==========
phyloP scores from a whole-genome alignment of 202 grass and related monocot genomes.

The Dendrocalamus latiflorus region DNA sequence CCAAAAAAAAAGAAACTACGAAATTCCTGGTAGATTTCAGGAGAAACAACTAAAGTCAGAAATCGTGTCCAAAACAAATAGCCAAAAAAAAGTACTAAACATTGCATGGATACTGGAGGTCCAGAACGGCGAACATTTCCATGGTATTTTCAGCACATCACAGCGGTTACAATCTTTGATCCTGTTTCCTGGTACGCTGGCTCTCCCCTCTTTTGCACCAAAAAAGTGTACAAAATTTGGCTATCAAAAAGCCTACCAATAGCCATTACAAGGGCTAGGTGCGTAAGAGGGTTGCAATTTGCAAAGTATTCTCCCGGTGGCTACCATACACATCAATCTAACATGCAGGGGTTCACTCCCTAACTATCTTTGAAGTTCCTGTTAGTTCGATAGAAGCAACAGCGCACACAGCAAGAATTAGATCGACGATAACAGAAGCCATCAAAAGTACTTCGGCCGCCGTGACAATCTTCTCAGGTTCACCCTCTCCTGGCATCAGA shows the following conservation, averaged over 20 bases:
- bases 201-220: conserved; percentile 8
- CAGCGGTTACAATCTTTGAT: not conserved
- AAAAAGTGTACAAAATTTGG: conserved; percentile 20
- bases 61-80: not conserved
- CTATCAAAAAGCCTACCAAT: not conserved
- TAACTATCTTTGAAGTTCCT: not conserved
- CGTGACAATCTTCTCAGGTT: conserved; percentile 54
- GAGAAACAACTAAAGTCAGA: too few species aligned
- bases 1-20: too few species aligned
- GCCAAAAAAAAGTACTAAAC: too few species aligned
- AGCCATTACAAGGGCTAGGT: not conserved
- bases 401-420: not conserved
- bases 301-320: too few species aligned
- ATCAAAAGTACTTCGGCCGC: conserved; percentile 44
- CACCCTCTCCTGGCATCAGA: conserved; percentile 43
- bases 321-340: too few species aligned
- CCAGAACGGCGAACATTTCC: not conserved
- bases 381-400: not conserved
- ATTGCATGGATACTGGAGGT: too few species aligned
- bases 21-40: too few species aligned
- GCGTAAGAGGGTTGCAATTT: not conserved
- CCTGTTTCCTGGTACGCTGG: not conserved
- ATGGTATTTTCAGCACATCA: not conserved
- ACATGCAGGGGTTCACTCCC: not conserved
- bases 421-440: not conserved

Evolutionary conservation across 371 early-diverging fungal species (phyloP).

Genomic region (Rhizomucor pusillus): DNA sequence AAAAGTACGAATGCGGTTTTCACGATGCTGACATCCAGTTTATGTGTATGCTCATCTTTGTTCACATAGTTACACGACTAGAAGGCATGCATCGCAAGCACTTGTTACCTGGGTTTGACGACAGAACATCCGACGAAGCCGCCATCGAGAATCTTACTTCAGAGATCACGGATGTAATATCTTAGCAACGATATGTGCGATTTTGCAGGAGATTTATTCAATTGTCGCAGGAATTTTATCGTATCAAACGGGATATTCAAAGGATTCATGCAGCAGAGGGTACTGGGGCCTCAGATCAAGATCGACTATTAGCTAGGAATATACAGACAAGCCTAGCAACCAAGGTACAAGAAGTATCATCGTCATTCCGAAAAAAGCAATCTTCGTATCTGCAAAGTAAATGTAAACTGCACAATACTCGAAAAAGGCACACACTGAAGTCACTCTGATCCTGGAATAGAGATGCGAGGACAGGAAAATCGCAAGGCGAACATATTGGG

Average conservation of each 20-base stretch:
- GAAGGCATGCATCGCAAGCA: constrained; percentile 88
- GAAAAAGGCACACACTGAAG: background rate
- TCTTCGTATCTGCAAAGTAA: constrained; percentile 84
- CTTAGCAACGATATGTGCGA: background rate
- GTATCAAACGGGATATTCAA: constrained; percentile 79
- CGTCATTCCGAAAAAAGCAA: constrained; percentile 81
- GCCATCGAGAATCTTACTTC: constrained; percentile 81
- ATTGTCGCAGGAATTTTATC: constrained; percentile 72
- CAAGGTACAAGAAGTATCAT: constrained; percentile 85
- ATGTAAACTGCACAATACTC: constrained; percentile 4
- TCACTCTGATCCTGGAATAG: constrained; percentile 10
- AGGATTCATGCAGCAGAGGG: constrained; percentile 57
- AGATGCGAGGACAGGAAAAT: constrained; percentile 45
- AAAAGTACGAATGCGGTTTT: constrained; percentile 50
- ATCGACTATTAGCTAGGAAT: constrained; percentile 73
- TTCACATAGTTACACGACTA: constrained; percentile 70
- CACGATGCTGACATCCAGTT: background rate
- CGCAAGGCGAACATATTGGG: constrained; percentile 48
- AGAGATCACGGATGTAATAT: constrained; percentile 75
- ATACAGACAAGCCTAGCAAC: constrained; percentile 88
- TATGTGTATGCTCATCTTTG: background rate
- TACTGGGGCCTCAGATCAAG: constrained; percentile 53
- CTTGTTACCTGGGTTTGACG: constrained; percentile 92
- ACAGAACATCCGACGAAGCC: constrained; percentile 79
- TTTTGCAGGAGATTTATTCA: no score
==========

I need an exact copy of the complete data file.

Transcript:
phyloP scores from a whole-genome alignment of 202 grass and related monocot genomes.

The Dendrocalamus latiflorus region DNA sequence CCAAAAAAAAAGAAACTACGAAATTCCTGGTAGATTTCAGGAGAAACAACTAAAGTCAGAAATCGTGTCCAAAACAAATAGCCAAAAAAAAGTACTAAACATTGCATGGATACTGGAGGTCCAGAACGGCGAACATTTCCATGGTATTTTCAGCACATCACAGCGGTTACAATCTTTGATCCTGTTTCCTGGTACGCTGGCTCTCCCCTCTTTTGCACCAAAAAAGTGTACAAAATTTGGCTATCAAAAAGCCTACCAATAGCCATTACAAGGGCTAGGTGCGTAAGAGGGTTGCAATTTGCAAAGTATTCTCCCGGTGGCTACCATACACATCAATCTAACATGCAGGGGTTCACTCCCTAACTATCTTTGAAGTTCCTGTTAGTTCGATAGAAGCAACAGCGCACACAGCAAGAATTAGATCGACGATAACAGAAGCCATCAAAAGTACTTCGGCCGCCGTGACAATCTTCTCAGGTTCACCCTCTCCTGGCATCAGA shows the following conservation, averaged over 20 bases:
- bases 201-220: conserved; percentile 8
- CAGCGGTTACAATCTTTGAT: not conserved
- AAAAAGTGTACAAAATTTGG: conserved; percentile 20
- bases 61-80: not conserved
- CTATCAAAAAGCCTACCAAT: not conserved
- TAACTATCTTTGAAGTTCCT: not conserved
- CGTGACAATCTTCTCAGGTT: conserved; percentile 54
- GAGAAACAACTAAAGTCAGA: too few species aligned
- bases 1-20: too few species aligned
- GCCAAAAAAAAGTACTAAAC: too few species aligned
- AGCCATTACAAGGGCTAGGT: not conserved
- bases 401-420: not conserved
- bases 301-320: too few species aligned
- ATCAAAAGTACTTCGGCCGC: conserved; percentile 44
- CACCCTCTCCTGGCATCAGA: conserved; percentile 43
- bases 321-340: too few species aligned
- CCAGAACGGCGAACATTTCC: not conserved
- bases 381-400: not conserved
- ATTGCATGGATACTGGAGGT: too few species aligned
- bases 21-40: too few species aligned
- GCGTAAGAGGGTTGCAATTT: not conserved
- CCTGTTTCCTGGTACGCTGG: not conserved
- ATGGTATTTTCAGCACATCA: not conserved
- ACATGCAGGGGTTCACTCCC: not conserved
- bases 421-440: not conserved

Evolutionary conservation across 371 early-diverging fungal species (phyloP).

Genomic region (Rhizomucor pusillus): DNA sequence AAAAGTACGAATGCGGTTTTCACGATGCTGACATCCAGTTTATGTGTATGCTCATCTTTGTTCACATAGTTACACGACTAGAAGGCATGCATCGCAAGCACTTGTTACCTGGGTTTGACGACAGAACATCCGACGAAGCCGCCATCGAGAATCTTACTTCAGAGATCACGGATGTAATATCTTAGCAACGATATGTGCGATTTTGCAGGAGATTTATTCAATTGTCGCAGGAATTTTATCGTATCAAACGGGATATTCAAAGGATTCATGCAGCAGAGGGTACTGGGGCCTCAGATCAAGATCGACTATTAGCTAGGAATATACAGACAAGCCTAGCAACCAAGGTACAAGAAGTATCATCGTCATTCCGAAAAAAGCAATCTTCGTATCTGCAAAGTAAATGTAAACTGCACAATACTCGAAAAAGGCACACACTGAAGTCACTCTGATCCTGGAATAGAGATGCGAGGACAGGAAAATCGCAAGGCGAACATATTGGG

Average conservation of each 20-base stretch:
- GAAGGCATGCATCGCAAGCA: constrained; percentile 88
- GAAAAAGGCACACACTGAAG: background rate
- TCTTCGTATCTGCAAAGTAA: constrained; percentile 84
- CTTAGCAACGATATGTGCGA: background rate
- GTATCAAACGGGATATTCAA: constrained; percentile 79
- CGTCATTCCGAAAAAAGCAA: constrained; percentile 81
- GCCATCGAGAATCTTACTTC: constrained; percentile 81
- ATTGTCGCAGGAATTTTATC: constrained; percentile 72
- CAAGGTACAAGAAGTATCAT: constrained; percentile 85
- ATGTAAACTGCACAATACTC: constrained; percentile 4
- TCACTCTGATCCTGGAATAG: constrained; percentile 10
- AGGATTCATGCAGCAGAGGG: constrained; percentile 57
- AGATGCGAGGACAGGAAAAT: constrained; percentile 45
- AAAAGTACGAATGCGGTTTT: constrained; percentile 50
- ATCGACTATTAGCTAGGAAT: constrained; percentile 73
- TTCACATAGTTACACGACTA: constrained; percentile 70
- CACGATGCTGACATCCAGTT: background rate
- CGCAAGGCGAACATATTGGG: constrained; percentile 48
- AGAGATCACGGATGTAATAT: constrained; percentile 75
- ATACAGACAAGCCTAGCAAC: constrained; percentile 88
- TATGTGTATGCTCATCTTTG: background rate
- TACTGGGGCCTCAGATCAAG: constrained; percentile 53
- CTTGTTACCTGGGTTTGACG: constrained; percentile 92
- ACAGAACATCCGACGAAGCC: constrained; percentile 79
- TTTTGCAGGAGATTTATTCA: no score